The reason for that declining, sadly, is both sufficiently general and sufficiently relevant to the issues-linked challenges Bible believing educated Christians now increasingly routinely face in our region, for me to share the following troubled thoughts excerpted and adapted from my letter of response to the invitation.
That the issues also reflect on the challenges faced by the regional university in the anglophone Caribbean, and also the implications of the agendas of a Sheik El Faisal, add to the reasons why it is necessary for us to think about the following:
I . . . [am] expressing my specific and severe disappointment . . . . The specific point which excites this remark is the statement in the letter of invitation [to a public lecture on the occasion of the 200th anniversary of the ending of the British Empire Slave Trade]:
Dr X will take a critical look at the sentimental construction of abolitionists as humanitarians versus the true historical abolitionists as spokesmen of a new colonialism safe from the dread of slave revolts. [emphasis added]I find this statement to be grossly unfair, and superciliously and uncivilly dismissive; also, it is riddled with anachronisms that imply an unwarranted accusation of hypocrisy.
It is also grossly distorting of the evident motives and career of the relevant abolitionists, such as for instance Mr William Wilberforce.
In some ways even worse than these, is the one-sided advocacy implied in the dismissive use of the term "sentimental," in the context of a region that has but one research-level university which therefore has an obligation to avoid faddism, one-sided historical revisionism and political correctness . . . .
Added to all of this, I am increasingly concerned that one sided revisionism of the religious dimension of the history of our region will create an utterly distorted view of this crucial dimension of our past.
For, this comes only several years after Dr Sultana Afroz . . . presented a thesis that inter alia in effect 2/3ds of the slaves in Jamaica at the time of emancipation were crypto-Muslims, and that Anabaptist founders of the native Baptist church of Jamaica such as George Liele [we have in hand his covenantal statement of faith!] were similarly in "fact" Islamic; which is seemingly deaf to the overwhelming evidence that our slave ancestors in Jamaica were predominantly animist, then Christian [and of course syncretist between the two] as the Baptist faith took hold. Had Dr Afroz's thesis been true -- and Cf. Prof Maureen Warner-Lewis' response on specific points in the wider set of claims advanced by Dr Afroz -- . . . Jamaica would unquestionably be a Muslim state today.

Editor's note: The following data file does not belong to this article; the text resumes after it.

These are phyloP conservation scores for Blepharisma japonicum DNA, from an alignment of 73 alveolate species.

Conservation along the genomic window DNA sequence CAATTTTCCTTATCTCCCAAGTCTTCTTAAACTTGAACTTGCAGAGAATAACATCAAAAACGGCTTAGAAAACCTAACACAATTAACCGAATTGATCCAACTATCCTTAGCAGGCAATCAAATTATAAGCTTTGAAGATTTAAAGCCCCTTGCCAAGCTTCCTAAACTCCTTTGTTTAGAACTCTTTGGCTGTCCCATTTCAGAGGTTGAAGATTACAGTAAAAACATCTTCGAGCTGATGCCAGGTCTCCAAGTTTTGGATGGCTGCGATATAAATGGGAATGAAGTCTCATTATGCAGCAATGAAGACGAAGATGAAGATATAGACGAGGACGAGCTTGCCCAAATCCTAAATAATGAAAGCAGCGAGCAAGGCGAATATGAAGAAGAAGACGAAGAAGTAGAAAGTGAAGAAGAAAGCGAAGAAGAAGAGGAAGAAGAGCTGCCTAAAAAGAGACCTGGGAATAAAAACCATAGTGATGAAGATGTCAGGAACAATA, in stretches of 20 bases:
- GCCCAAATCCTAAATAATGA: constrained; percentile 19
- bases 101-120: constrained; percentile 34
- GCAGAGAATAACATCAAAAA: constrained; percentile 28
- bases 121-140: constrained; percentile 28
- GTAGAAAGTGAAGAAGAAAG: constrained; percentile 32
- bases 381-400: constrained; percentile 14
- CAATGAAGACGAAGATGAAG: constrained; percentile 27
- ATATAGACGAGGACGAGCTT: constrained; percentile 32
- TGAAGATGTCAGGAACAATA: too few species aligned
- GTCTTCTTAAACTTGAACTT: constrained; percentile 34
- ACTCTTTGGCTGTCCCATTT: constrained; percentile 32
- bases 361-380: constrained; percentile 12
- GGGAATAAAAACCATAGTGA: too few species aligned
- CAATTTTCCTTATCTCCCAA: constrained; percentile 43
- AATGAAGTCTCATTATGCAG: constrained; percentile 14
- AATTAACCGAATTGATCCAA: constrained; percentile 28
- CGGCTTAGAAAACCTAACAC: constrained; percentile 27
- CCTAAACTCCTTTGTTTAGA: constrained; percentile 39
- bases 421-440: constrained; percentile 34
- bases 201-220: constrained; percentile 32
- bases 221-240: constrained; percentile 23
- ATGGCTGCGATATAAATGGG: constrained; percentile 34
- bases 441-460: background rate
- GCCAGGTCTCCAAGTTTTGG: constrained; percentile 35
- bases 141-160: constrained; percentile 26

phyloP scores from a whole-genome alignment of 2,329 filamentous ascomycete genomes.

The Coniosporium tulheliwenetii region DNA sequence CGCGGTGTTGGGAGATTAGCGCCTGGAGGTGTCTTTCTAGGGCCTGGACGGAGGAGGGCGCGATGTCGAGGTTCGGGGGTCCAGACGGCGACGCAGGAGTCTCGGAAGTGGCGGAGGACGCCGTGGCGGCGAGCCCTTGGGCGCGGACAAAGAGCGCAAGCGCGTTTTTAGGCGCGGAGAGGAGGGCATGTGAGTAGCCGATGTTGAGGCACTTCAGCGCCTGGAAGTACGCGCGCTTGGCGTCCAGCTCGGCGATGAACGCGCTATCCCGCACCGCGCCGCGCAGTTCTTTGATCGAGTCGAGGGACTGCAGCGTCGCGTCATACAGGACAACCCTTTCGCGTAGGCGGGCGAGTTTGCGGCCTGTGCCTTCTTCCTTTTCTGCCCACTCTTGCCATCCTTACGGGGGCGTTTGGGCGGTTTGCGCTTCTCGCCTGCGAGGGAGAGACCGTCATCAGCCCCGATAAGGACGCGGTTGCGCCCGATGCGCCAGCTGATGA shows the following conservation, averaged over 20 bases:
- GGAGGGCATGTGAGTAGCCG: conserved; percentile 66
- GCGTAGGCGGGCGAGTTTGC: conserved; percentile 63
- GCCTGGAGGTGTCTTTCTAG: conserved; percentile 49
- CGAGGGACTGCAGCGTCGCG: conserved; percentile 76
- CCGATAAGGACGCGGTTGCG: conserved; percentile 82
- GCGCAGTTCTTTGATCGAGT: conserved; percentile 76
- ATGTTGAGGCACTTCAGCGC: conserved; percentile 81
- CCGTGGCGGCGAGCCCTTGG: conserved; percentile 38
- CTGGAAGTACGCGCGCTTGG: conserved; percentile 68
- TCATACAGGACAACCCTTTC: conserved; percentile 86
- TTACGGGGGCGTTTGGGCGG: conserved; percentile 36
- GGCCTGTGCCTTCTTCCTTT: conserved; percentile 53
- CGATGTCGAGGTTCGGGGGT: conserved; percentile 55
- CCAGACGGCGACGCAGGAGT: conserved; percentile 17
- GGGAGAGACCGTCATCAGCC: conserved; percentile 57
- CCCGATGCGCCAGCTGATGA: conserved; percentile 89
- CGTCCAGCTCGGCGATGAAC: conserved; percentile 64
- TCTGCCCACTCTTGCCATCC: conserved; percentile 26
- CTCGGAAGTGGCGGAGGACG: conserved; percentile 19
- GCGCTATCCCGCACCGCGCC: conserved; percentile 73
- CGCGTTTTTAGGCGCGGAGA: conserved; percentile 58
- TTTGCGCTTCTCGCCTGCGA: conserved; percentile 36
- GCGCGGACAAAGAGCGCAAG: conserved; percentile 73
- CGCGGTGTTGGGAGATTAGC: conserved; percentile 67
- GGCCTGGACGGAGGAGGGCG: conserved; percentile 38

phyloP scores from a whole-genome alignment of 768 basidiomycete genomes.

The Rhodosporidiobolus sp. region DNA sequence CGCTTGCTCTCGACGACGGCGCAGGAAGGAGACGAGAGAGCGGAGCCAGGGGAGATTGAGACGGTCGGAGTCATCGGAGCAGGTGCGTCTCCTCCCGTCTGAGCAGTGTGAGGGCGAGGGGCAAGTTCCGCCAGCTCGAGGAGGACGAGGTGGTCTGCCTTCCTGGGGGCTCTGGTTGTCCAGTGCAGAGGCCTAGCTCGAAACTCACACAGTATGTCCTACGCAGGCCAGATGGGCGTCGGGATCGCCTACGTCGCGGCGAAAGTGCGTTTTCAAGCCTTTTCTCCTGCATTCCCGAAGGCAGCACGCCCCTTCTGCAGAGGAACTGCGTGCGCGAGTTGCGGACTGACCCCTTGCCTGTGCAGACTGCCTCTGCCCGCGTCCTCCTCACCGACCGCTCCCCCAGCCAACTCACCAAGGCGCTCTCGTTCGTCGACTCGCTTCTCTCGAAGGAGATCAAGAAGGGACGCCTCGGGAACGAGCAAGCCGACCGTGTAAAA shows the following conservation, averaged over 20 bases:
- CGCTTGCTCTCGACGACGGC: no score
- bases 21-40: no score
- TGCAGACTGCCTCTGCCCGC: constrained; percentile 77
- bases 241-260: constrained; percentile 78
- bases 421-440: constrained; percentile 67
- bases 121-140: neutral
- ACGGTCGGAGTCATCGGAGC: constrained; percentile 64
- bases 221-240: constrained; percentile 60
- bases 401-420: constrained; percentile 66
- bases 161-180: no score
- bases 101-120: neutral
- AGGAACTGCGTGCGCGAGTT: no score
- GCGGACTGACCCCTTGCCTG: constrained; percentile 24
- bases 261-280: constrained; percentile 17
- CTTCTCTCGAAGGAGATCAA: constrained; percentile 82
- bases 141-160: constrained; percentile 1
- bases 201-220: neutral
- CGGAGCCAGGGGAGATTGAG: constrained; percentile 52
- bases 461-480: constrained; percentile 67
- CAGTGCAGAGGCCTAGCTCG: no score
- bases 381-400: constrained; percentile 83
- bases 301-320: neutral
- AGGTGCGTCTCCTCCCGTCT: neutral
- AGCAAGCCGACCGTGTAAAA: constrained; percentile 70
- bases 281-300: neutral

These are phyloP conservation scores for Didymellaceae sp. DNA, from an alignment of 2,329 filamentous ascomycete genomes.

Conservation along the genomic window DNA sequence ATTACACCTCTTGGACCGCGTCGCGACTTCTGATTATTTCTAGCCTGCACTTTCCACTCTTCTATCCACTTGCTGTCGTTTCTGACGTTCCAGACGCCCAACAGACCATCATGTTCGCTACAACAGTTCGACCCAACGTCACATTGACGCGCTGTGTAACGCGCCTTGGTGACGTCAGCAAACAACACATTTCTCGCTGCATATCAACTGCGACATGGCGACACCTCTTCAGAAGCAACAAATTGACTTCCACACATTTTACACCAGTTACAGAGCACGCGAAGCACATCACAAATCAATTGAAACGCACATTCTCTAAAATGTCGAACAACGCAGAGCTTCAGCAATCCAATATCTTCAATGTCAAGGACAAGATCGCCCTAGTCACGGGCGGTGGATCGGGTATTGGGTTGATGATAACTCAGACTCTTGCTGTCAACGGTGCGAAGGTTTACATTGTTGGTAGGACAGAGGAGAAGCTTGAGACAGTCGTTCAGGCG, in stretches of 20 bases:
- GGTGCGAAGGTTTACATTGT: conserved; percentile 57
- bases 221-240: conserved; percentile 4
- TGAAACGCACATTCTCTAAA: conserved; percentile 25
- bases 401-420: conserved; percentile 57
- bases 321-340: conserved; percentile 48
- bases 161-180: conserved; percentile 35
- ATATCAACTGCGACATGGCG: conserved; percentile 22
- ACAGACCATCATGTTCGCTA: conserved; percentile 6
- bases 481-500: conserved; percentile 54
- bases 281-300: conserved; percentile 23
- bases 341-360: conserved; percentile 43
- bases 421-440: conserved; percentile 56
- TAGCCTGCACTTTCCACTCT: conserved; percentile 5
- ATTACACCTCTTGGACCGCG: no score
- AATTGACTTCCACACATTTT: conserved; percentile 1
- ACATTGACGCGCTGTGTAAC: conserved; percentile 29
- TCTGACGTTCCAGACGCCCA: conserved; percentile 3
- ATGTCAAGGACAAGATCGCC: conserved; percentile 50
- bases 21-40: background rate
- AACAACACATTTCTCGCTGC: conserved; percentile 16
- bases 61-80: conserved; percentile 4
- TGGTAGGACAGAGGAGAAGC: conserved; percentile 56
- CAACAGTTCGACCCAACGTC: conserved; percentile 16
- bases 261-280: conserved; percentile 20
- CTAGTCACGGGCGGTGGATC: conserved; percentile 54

In short, the claims just don't add up with what we already know on abundant and not exactly inaccessible evidence. I append several substantiating sources, on key factual points:
--> Even so humble a source as Wikipedia notes of Wilberforce that he "was an English politician, Member of Parliament for Yorkshire (1784–1812), a philanthropist, and evangelical Christian who, as a leading abolitionist headed the parliamentary campaign against the British slave trade, culminating in the passing of the Slave Trade Act in 1807, which paved the way for the complete abolition of slavery in the British Empire in 1833" and also . . ._________
--> that in his view, as expressed in his personal Journal,' "God Almighty has set before me two great objects, the suppression of the Slave Trade and the Reformation of Manners" (‘manners’ meaning ‘morality’ in the English of the eighteenth century).'
--> Accordingly, he was involved, from my recall, in something like sixty-nine reformation movements, including things such as the Society for the Prevention of Cruelty to Animals, reformation of the plight of child chimney sweeps, and that of the insane. Of course, he was a finite, fallen, fallible human being so his record is not perfect; nor obviously is that of the other Abolitionists of his day. [Nor is our own record today . . .]
--> A similar pattern extends to a great many of the other evangelical reformers of the late C18 and early C19 as the social implications of the ethics of the Gospel gradually broke through the personal and cultural barriers, then took on the power and policy agendas of their day. In short, whatever else Wilberforce and others were, they often were Gospel-motivated humanitarians. The dismissal of their commitment, struggle and sacrifice as "sentimental construction" is utterly unworthy of their memory.
--> Next, we need to understand the implications of the anachronism that lies in the accusation that they were "spokesmen of a new colonialism," to wit, one "safe from the dread of slave revolts." First, there was no workable alternative to colonialism at the time and this simply was not an issue. The anachronism of our resentment over colonialism freights itself with all the rhetorical grace of a live donkey kicking at the carcass of a safely dead lion.
--> Second to that, we need to take a more serious look at the usual consequence of slave revolts in the era: pointless slaughter and massacre. In the case of the major success, war, slaughter on an even grander scale and tyranny for two hundred years has been the result. Indeed, as events raced to the Baptist War in Jamaica, the Missionaries laboured in vain to correct the dangerous mis-impression that abolition had already been granted, and pointed out that uprising was a futile and self-defeating act. While as a result of the uprising and the burning of 13 dissenter chapels by the Colonial Church Union and its ilk etc, the response of the authorities in Britain to the incensed dissenters there did accelerate the Emancipation Act, I am not at all convinced that it was worth the price, short-term or long-term.
--> In short, IMHCO, none of the key terms in the thesis as advanced . . . is justified, or just.
--> Turning to the incidental matter of Dr Afroz's claims, I [link] two further documents that in the case of the first, shows where I believe she has gone seriously wrong in her transforming of an indisputable small minority presence of Muslim [and former Muslim] slaves into a majority people-group identity. The second is Prof Warner-Lewis' similar response, which speaks for itself.